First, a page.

The Eriskay project homepage

John Longley, School of Informatics, University of Edinburgh, UK

The Eriskay project is an ongoing experiment in programming language design inspired by game models of computation. (If it’s the Scottish island you’re after, try this other Eriskay homepage.)


Most modern programming languages involve a rich assortment of programming constructs, often combined in complex ways. However, in many cases, languages have tended to evolve without any definite guiding principles, so that the languages turn out more complex than they need to be. This makes them harder to learn, use, implement and reason about.

In the Eriskay project we are exploring a more principled approach, by designing a programming language (Eriskay) based on some recently developed mathematical models of computation known as game models. These models exhibit a remarkably rich structure, which has suggested novel and powerful features to include in our language; on the other hand, the models’ fundamental simplicity ensures that these features fit together in a clean and natural way. Moreover, because it is soundly based in a rich mathematical theory, our language will be very suitable for ongoing work on proving the correctness of programs.

We have now completed the formal definition of a language called Lingay. This is intended as a research language embodying many of the innovative aspects of Eriskay, and suitable for pedagogical purposes, metatheoretical study, programming experiments, and case studies in program verification. We have also produced a prototype implementation of Lingay based directly on the underlying game semantics; this pioneers a new approach to semantics-based language prototyping. [Disclaimer: Lingay is not itself intended for serious programming applications!]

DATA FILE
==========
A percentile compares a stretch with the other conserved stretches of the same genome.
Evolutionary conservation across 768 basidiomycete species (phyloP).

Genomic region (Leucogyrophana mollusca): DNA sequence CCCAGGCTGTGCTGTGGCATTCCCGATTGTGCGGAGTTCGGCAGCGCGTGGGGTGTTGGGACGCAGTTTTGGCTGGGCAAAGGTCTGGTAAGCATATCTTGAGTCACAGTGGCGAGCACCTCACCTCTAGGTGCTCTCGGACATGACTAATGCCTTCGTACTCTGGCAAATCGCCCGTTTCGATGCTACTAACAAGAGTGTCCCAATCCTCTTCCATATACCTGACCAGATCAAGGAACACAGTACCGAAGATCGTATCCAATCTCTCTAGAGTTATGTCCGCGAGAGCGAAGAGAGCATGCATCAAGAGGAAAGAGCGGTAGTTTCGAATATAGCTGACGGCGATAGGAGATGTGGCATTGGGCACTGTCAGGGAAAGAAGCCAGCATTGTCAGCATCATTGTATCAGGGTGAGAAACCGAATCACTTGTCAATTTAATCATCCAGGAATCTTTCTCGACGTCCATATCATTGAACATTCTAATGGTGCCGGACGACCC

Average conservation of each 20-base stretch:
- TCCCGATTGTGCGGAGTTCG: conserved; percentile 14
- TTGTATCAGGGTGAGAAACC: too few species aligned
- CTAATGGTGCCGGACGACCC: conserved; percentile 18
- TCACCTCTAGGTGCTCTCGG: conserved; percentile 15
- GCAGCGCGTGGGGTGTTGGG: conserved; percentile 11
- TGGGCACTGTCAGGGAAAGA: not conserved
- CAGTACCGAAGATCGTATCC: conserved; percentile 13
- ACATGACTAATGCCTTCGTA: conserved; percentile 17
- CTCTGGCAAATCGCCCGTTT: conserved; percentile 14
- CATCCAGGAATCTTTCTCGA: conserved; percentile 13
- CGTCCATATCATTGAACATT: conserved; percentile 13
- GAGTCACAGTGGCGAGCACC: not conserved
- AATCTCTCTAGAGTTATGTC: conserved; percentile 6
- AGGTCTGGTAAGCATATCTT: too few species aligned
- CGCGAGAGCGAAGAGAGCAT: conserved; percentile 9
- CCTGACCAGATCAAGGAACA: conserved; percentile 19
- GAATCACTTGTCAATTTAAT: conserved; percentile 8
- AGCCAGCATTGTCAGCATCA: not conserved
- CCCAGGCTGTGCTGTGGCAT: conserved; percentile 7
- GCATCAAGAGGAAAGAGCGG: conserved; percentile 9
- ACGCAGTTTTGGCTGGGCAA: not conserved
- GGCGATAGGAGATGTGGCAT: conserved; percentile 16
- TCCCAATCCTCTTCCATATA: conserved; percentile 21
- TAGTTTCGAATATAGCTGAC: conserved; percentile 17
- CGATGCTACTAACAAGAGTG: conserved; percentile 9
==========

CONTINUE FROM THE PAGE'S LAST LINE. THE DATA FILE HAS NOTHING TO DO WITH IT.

The following specific language innovations have arisen from our work so far, and are embodied in the design of Lingay:

In the future, we plan to extend Lingay with additional features to yield Eriskay – a full-scale language suitable for real programming applications. We also plan to use Lingay and its implementation as a platform for experimenting with programming idioms made possible by our new language features, and for case studies in reasoning about programs.

Papers and theses

Prototype implementation

The prototype implementation, by John Longley and Nicholas Wolverson, runs on SML of New Jersey (at least on the last stable version, 110.0.7 – let us know if you have problems running it on more recent versions). Just fetch this tarfile, unpack it using an incantation such as tar -xf LingayImpl2.tar, and follow the instructions in the README file (which also contains details of a few features not yet implemented). Alternatively, browse the source files here.

Here is some sample Lingay code consisting of a few class definitions (a more illuminating set of tutorial examples will appear here soon).

Here is some more Lingay code giving implementations of certain crucial operations important to the metatheory of Lingay (not recommended for beginners!).


John Longley
Last modified: Wed May 13 12:41:26 BST 2009